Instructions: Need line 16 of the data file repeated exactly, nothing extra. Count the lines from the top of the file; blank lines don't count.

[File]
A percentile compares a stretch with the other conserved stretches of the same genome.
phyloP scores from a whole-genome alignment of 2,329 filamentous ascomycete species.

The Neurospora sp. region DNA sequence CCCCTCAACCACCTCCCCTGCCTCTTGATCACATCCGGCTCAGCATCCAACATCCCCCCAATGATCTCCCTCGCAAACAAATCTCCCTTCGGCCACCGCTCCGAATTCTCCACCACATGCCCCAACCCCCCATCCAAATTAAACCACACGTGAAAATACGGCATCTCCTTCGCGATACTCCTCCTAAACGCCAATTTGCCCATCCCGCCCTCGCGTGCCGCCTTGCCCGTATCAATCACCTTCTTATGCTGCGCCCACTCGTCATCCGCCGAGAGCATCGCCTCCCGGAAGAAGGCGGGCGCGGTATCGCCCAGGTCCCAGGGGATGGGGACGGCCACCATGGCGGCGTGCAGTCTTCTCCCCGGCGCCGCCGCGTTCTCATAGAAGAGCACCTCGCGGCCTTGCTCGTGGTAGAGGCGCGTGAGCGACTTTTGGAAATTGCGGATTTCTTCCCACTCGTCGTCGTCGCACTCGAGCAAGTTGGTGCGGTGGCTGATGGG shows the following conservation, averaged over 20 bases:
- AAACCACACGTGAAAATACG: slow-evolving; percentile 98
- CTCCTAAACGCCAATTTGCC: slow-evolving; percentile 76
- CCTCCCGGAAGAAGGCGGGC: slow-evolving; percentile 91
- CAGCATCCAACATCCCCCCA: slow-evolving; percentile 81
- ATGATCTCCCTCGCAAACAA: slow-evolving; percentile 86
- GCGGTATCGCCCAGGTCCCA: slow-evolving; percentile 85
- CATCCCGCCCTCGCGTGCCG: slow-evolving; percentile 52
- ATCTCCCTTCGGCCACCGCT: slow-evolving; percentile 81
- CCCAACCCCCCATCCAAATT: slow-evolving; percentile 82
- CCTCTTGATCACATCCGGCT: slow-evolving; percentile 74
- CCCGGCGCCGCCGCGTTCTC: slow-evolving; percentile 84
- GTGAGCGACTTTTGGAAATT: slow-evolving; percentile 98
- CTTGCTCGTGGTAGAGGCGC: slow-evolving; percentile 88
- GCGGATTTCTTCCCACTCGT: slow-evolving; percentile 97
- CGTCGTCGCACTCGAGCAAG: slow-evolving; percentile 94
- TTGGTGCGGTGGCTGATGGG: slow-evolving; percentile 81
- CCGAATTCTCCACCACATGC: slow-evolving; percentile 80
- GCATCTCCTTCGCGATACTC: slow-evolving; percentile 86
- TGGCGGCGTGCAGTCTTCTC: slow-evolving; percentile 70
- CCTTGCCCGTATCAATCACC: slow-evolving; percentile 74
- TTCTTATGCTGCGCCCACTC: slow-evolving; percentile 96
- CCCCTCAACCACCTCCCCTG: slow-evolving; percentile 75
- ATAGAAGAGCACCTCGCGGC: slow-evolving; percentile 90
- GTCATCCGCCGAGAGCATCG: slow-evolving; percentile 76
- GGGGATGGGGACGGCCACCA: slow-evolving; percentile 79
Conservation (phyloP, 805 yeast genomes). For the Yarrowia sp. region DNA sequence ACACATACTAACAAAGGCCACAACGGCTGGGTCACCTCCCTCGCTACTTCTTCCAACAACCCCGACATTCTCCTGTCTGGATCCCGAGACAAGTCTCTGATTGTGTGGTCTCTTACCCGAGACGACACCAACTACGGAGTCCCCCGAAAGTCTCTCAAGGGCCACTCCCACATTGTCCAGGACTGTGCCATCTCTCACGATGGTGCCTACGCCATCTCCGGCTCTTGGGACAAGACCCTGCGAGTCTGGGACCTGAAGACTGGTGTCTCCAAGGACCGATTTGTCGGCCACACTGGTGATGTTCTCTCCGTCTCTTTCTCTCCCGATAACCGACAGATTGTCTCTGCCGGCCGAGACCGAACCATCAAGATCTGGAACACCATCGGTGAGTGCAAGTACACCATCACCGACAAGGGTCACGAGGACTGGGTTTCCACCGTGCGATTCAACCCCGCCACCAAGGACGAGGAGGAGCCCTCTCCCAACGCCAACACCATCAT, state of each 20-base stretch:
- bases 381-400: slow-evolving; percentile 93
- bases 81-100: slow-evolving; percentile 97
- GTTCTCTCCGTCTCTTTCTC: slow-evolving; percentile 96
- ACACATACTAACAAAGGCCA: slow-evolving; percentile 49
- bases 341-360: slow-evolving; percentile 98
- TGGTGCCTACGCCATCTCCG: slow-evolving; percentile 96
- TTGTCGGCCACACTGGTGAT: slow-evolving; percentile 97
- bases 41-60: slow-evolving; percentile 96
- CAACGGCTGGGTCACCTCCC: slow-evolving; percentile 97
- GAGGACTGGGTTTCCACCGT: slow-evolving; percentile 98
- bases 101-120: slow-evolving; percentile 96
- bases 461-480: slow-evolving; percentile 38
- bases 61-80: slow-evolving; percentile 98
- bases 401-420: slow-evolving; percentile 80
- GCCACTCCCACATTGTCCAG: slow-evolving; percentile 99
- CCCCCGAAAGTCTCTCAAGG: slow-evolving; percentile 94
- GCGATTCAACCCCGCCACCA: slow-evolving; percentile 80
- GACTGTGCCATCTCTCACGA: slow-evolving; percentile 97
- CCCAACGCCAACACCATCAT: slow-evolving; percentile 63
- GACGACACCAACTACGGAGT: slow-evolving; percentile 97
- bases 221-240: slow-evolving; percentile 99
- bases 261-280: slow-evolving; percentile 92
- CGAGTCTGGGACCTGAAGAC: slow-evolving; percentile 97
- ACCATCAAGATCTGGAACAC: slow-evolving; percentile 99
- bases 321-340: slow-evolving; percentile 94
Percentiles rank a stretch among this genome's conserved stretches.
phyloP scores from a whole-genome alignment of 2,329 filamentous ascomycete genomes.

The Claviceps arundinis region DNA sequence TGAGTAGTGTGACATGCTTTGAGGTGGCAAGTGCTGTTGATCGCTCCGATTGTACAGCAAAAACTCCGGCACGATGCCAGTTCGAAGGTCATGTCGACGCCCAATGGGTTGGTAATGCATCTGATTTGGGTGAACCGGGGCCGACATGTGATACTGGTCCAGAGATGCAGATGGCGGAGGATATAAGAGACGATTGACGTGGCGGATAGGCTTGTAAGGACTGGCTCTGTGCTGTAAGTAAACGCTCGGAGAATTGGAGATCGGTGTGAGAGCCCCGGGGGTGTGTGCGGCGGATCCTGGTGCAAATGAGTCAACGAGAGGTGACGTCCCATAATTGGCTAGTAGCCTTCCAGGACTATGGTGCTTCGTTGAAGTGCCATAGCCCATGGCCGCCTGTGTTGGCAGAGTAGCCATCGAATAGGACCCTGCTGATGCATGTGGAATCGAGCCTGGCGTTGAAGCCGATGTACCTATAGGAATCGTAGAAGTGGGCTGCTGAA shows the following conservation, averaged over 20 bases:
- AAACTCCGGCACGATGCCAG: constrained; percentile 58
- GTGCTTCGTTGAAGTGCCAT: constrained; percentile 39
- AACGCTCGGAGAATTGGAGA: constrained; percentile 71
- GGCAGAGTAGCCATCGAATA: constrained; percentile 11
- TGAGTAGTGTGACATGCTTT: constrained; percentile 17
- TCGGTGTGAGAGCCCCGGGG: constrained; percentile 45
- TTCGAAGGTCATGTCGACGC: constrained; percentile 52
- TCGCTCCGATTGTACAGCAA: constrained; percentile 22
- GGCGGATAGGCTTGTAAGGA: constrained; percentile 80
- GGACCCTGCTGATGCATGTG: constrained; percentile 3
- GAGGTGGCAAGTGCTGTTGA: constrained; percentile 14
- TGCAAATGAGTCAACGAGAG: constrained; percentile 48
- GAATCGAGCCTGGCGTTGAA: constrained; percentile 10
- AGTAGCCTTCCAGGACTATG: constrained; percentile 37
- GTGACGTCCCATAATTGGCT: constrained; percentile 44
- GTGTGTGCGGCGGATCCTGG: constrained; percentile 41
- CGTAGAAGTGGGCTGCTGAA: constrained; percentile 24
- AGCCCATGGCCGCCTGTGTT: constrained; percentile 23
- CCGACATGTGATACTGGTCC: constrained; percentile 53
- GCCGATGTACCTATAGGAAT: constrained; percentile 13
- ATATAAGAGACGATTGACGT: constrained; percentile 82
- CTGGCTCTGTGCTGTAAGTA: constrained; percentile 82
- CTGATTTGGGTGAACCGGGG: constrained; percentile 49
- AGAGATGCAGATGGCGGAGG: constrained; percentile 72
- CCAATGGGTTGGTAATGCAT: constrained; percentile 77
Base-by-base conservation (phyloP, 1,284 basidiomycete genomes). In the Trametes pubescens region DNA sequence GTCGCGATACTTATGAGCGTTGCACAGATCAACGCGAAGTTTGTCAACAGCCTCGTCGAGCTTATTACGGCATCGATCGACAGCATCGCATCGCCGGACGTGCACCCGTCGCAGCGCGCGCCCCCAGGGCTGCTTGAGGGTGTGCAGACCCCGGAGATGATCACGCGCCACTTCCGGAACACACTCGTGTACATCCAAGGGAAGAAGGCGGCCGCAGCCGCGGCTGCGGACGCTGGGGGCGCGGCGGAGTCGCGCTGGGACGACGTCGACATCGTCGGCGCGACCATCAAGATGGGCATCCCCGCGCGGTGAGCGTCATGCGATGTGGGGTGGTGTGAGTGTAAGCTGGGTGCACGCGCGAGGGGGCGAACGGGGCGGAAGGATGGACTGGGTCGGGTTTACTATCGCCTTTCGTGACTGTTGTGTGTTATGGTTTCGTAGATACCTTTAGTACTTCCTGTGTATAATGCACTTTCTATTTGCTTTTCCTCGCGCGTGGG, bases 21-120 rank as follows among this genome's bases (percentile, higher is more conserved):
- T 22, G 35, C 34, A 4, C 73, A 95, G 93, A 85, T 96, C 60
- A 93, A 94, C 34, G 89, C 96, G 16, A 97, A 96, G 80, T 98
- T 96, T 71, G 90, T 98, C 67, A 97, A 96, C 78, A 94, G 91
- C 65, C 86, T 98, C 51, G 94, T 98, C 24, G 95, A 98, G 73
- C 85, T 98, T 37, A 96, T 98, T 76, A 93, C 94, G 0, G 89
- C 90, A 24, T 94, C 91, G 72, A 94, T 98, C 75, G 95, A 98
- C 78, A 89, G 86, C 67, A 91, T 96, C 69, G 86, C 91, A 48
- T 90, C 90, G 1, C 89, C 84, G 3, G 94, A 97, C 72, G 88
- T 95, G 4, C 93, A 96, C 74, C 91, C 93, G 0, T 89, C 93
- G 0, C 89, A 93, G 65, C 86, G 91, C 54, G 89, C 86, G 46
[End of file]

- CTTGCTCGTGGTAGAGGCGC: slow-evolving; percentile 88